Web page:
What the New Alimony Law May Mean for You

Divorce is understandably an emotionally triggered word, stirring up a host of powerful sentiments among all parties involved. Though it can be tempting to get lost in the emotional factors of the moment, it’s important that both husband and wife go in to negotiations with their eyes wide open, aware of all their options and potential liabilities.

Last year’s fundamental changes in Massachusetts alimony law make it all the more critical to understand clearly what the legal ramifications of divorce today can look like. So far, judges have been interpreting and applying this law in vastly different ways – perhaps quite unlike the original drafters intended. It will take time (some say even as much as 10 years) to sort out all the variances. Read More >>

Types of Alimony

With the passage of the Alimony Reform Act of 2011 and its subsequent enforcement starting March 1, 2012, Massachusetts couples contemplating or undergoing divorce have suddenly been presented with a wider array of alimony possibilities.

Those who sought divorce prior to the reform act only had one option: General Term. This periodic payment of support by the payor (stereotypically the man) to an economically-dependent recipient has been the widely accepted understanding for years of how alimony works. The duration of alimony didn’t vary much – in most cases, alimony was to be paid indefinitely.  Without a formula, the amount varied widely depending on the parties and, if they did not agree, the Judge. Read More >>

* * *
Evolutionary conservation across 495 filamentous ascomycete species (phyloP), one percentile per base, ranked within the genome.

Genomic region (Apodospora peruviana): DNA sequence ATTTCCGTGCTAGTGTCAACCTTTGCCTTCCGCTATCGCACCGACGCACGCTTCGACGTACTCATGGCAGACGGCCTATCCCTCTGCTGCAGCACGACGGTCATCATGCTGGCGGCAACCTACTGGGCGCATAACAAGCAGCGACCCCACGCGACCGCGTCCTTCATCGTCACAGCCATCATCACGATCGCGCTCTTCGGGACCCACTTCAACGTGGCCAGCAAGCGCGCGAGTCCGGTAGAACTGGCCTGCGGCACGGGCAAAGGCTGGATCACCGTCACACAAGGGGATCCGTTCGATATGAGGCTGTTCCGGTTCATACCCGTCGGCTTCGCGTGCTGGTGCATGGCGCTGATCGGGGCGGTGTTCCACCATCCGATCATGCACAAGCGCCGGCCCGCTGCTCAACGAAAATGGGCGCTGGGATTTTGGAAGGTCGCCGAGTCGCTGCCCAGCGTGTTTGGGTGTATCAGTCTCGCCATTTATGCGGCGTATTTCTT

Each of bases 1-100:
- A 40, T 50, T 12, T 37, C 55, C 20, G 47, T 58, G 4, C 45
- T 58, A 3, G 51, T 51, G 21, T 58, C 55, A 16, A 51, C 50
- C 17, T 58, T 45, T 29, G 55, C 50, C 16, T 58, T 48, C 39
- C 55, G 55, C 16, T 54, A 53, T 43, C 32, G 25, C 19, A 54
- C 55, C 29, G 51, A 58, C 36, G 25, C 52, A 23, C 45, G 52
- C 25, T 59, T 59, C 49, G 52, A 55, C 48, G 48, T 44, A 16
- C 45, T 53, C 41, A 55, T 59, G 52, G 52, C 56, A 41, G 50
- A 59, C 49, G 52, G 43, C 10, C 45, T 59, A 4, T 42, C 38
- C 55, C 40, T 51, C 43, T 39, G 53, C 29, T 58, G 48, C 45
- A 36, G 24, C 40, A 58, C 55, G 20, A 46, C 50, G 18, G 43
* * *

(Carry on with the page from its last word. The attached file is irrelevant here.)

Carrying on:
What Has Changed in Massachusetts Alimony Law

When a couple decides that they are heading for divorce, they often seek out mediation or Collaborative Practice to help them navigate uncertain waters.

As many begin to work through the process , they unknowingly harbor misconceptions about alimony that they may have picked up from their friends, relatives, or television.

Unfortunately, recent extensive changes in alimony law in Massachusetts mean that what may have been true in a friend’s situation a year ago has now been replaced with a radically different law that could be enforced or interpreted by a judge in a vastly different way. Read More >>